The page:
The Truth of the Matter

The Truth of the Matter by Andrew Klavan

Press contact:          Burke Allen, Publicist

tel: (703) 589-8960
fax: (703) 935-5350


International best-selling author Andrew Klavan
rockets YA series to new heights
with third installment, The Truth Of The Matter
(Washington, DC) Andrew Klavan, the Edgar Award–winning author of Don’t Say a Wordand True Crime, will continue his best-selling young adult series with THE TRUTH OF THE MATTER (November 2010; Thomas Nelson; $14.99 Printed Case Hardcover; 978-1-59554-714-9), the third book in The Homelanders series and the follow-up to the best-selling first installment, The Long Way Home.

Hailed by Stephen King as “the most original novelist of crime and suspense since Cornell Woolrich,” Klavan has created a cast of characters in The Homelanders whose cinematic appeal is nothing short of spectacular.  Hollywood has taken notice, too.  Summit Entertainment, the team behind the highly successful Twilight film franchise and the Oscar winning Best Picture Hurt Locker has optioned the series.  Lorenzo di Bonaventura, producer of Transformers and Stardust, will produce.

After extensive national coverage on Klavan and The Long Way Home (Washington TimesFox and Friends, The Sean Hannity Show, The Mike Gallagher Show, The Laura Ingram Show,, Fox TV’s Red Eye,, etc.), THE TRUTH OF THE MATTER is sure to become a hot media topic, with its strong patriotism angle during a period of cultural and political unrest on the national and the international stage.

Klavan’s thought-provoking interviews and op-ed pieces for the Wall Street Journal, the L.A. Times and other national outlets has sparked debate on the issues of conservatism, patriotism, and cultural ideologies. With the release of THE TRUTH OF THE MATTER, Klavan continues the conversation through the medium of fast paced, action-packed fiction.

THE TRUTH OF THE MATTER picks up the story where The Long Way Home left off—the story of Charlie West, an ordinary high school kid who went to bed one night and woke up in the clutches of terrorists , wanted by the police for murder and with absolutely no memory of the events of the past year. Once the quintessential “good kid” in his school and his community, Charlie is now an outsider looking in.  When he finally finds the one person who knows what happened, and can help him remember, he finds out that remembering is painful-as well as dangerous-and figuring out what to do with this new knowledge may be Charlie’s toughest challenge yet.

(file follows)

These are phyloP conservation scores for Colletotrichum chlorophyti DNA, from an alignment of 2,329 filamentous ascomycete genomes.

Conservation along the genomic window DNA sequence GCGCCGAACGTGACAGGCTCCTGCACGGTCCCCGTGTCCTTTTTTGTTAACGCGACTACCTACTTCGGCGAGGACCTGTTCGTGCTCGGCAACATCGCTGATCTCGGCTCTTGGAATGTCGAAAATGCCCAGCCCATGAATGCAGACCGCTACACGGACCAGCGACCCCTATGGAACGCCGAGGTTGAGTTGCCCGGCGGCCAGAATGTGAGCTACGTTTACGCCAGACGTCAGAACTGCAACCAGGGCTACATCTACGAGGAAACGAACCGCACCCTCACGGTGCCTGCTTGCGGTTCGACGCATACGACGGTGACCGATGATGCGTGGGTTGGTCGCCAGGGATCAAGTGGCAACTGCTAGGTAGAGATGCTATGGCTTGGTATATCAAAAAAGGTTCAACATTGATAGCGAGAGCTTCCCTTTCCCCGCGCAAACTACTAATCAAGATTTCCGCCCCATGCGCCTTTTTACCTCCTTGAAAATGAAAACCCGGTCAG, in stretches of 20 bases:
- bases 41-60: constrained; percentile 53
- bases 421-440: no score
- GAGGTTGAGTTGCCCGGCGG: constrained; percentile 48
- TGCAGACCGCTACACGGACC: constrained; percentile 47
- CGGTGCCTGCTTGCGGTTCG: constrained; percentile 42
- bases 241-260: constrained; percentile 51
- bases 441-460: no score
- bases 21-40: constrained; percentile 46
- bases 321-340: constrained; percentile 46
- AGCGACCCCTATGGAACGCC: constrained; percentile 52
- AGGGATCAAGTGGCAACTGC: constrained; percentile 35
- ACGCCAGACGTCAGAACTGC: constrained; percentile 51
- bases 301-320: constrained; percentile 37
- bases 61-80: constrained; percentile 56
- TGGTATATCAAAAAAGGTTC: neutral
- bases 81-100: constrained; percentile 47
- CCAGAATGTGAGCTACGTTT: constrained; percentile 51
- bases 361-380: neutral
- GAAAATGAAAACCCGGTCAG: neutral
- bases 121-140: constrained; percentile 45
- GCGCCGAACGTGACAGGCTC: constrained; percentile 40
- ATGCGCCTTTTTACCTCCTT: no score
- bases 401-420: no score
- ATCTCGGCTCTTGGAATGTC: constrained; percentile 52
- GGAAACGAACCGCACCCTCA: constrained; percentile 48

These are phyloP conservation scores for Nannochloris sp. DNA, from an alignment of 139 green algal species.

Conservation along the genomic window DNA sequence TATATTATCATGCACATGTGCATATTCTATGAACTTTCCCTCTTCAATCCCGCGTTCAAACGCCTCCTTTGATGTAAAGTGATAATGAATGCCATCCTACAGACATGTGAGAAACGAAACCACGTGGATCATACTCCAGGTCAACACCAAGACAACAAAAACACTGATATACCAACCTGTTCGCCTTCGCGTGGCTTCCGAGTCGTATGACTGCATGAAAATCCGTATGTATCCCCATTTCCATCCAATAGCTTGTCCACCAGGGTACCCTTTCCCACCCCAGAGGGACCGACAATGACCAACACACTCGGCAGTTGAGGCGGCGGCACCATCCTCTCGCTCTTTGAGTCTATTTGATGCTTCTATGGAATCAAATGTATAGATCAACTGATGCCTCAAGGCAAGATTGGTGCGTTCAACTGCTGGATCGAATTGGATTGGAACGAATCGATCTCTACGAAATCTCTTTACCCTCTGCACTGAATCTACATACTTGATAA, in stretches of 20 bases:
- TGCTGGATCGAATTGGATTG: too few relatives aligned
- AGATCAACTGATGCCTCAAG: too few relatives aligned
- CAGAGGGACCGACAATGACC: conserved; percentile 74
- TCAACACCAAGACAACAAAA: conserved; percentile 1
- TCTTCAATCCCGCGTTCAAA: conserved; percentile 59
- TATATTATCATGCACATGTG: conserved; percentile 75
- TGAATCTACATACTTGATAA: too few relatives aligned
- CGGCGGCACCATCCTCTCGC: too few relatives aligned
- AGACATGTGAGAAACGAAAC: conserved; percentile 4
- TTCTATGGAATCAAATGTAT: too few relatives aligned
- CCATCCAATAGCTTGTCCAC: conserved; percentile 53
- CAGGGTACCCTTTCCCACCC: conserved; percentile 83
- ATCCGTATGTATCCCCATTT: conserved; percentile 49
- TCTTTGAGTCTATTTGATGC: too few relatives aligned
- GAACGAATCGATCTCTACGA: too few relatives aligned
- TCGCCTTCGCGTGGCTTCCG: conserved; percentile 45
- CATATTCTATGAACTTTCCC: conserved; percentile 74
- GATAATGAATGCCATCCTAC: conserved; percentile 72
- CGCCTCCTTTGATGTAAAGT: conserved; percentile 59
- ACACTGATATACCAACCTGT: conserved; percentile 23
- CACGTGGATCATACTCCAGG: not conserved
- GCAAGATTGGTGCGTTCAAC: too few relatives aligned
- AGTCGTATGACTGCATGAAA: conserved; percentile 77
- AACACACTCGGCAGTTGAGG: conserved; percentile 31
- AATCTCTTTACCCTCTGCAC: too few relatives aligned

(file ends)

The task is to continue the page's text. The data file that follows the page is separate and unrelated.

About the Author

Andrew Klavan has been nominated for the Mystery Writers of America’s Edgar Allan Poe Award five times and won twice. He is the author of a dozen previous novels, including such internationally best-selling crime novels asTrue Crime, filmed by Clint Eastwood, and Don’t Say A Word, starring Michael Douglas. His latest novel for adults is the thriller The Identity Man (2010).  The Last Thing I Remember (May 2009) was the best-selling debut to Klavan’s new Homelanders series for young adults and garnered much media attention. It’s follow-up The Long Way Home was equally well received and has become a featured read in many high schools across the USA.

As a screenwriter, Klavan adapted Simon Brett’s novel A Shock to the System for the film starring Michael Caine. Klavan also wrote the script for the 2008 horror film “One Missed Call,” starring Ed Burns.

Klavan’s journalism has appeared in the Wall Street Journal, the New York Times, the Washington Post, the LA Times, and elsewhere. He is a contributing editor to the Manhattan Institute think tank’s City Journal, where he published a trilogy of stories on Hollywood’s mistreatment of the war on terror, concluding with a report on Klavan’s own trip into the Afghanistan war zone, “Five Days at the End of the World.”

Klavan makes frequent personal and media appearances and has been a guest on Glenn Beck’s television program,Fox and Friends, The Sean Hannity television program, The Laura Ingraham radio show, Mike Gallagher’s radio show, The Fred Thompson show and dozens of others.